A Rabbi Gets on A Plane

So I am on a plane reading Flavius Josephus, a history of the first century Judea. Seriously, what else would someone like us read on a plane? The Bible, I guess. A Jewish Rabbi gets on on the layover (I was on Southwest where you don’t always leave the plane on a layover). Curiously, he’s about my age and build, too, and sits down across the aisle from me and one row back. This would be one of only four seats on the plane where he can see what I am reading. I had moved seats when the plane landed, too. I don’t believe in coincidences.

The Rabbi notices I’m reading Josephus and strikes up the conversation. He really, really, really wanted to tell me that Josephus turned traitor at the end. Which is fine and I had already deduced that Josephus was a slimy guy with the way he manipulated the leaders in Jerusalem, King Agrippa, and the Roman leaders all at once. Also from what I have read I considered him to be noble because he sought to end disagreements without violence. In one instance, the people under his command were fired up and ready to burn another city to the ground so Josephus lead them on a long, hard ride into the country. Once they were tired and had calmed down, he convinced them to send word of the problems to Jerusalem instead of fighting. They agreed and went home without shedding any blood. It was a good thing Josephus did at that point.

I decide to take advantage of the situation with a guy who is a treasure trove of knowledge sitting next to me. The first I notice is he is wearing all white tzit-tzit. He’s decked out in Rabbi attire: all black clothing, a kippa, and a piece of cloth with a pattern on it about his waist, but the tzit-tzit are white – not blue. What the Bible says about tzit-tzit:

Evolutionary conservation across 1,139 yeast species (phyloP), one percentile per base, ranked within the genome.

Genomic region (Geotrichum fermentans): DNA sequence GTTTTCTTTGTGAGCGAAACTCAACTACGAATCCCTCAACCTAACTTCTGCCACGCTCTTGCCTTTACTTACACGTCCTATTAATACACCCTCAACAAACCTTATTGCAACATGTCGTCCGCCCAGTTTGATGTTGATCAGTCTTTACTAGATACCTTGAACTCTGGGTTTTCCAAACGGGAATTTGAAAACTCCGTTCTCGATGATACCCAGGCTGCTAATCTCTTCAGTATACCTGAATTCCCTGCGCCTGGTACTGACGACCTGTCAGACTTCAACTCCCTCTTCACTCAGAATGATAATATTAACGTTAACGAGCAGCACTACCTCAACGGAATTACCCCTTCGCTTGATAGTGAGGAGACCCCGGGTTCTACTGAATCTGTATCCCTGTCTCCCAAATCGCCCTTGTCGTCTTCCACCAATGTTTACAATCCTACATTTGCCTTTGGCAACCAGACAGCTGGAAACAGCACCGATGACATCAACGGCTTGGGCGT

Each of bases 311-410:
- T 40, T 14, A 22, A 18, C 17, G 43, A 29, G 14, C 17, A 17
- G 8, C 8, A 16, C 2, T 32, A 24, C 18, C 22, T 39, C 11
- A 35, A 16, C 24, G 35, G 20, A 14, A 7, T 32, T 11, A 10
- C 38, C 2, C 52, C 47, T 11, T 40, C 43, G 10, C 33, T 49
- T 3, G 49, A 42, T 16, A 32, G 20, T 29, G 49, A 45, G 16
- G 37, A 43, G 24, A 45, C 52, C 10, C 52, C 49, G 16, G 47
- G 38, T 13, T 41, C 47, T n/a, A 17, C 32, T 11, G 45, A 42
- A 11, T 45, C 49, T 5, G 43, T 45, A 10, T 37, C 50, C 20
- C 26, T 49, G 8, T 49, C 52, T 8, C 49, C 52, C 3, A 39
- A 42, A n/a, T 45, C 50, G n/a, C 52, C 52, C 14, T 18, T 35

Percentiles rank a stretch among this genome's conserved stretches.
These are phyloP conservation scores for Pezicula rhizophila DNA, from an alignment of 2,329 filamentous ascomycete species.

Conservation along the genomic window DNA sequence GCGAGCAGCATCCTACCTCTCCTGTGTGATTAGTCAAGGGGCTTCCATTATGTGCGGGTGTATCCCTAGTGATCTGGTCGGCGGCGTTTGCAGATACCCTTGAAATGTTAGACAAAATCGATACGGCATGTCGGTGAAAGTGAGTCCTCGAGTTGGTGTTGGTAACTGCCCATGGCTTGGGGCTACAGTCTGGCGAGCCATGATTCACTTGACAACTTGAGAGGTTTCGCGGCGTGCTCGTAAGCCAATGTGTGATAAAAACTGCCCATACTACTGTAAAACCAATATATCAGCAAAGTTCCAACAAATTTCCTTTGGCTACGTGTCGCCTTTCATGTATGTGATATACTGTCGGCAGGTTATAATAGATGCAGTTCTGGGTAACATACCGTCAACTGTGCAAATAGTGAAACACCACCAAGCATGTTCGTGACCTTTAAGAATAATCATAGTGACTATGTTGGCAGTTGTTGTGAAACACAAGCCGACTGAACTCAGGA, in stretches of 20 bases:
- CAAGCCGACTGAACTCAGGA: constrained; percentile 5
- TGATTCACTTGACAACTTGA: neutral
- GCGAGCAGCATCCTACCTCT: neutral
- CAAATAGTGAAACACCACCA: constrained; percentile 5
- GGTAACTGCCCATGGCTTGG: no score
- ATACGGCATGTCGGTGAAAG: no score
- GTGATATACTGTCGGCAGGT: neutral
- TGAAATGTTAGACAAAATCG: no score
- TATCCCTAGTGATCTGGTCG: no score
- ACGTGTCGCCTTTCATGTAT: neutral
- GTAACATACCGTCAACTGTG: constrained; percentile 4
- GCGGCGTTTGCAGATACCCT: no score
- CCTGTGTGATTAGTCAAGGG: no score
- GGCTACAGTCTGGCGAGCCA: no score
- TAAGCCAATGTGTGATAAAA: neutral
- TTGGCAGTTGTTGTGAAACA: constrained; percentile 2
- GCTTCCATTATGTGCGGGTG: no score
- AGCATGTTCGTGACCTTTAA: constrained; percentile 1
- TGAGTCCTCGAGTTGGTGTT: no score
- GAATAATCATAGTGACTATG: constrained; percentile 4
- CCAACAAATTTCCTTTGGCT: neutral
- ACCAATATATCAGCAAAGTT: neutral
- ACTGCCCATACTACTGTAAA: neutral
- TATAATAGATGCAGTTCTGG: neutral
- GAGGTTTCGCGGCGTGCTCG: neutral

Num_15:38 “Speak to the sons of Israel, and tell them that they shall make for themselves tassels on the corners of their garments throughout their generations, and that they shall put on the tassel of each corner a cord of blue.

Here’s a picture of what most believers in Messiah would consider a tzit-tzit

TZIT So I asked him what the deal is with the white tzit-tzit. As it turns out, the Rabbis can’t agree on what shade of blue the tassels are supposed to be, so they wear white. My conversation with the Rabbi was very nice and we got onto some pretty esoteric topics. The guy and I have a lot of other stuff in common, too. I would love to spend days talking and learning from him. Because my questions and knowledge were not something that a Rabbi would ever expect to hear from a non-Jewish person, I ultimately had to fess up to being a Torah-keeping believer in Messiah. He asked what we do for Sukkhot and wanted to know if I knew how to pick out kosher food products. It was really a great conversation.

The traditions of men is something that most readers of this blog have been trying to distance ourselves from while trying to draw closer to Yahweh. As I’m talking to the Rabbi, I think “Why wear a tassel at all if it’s not going to be blue?”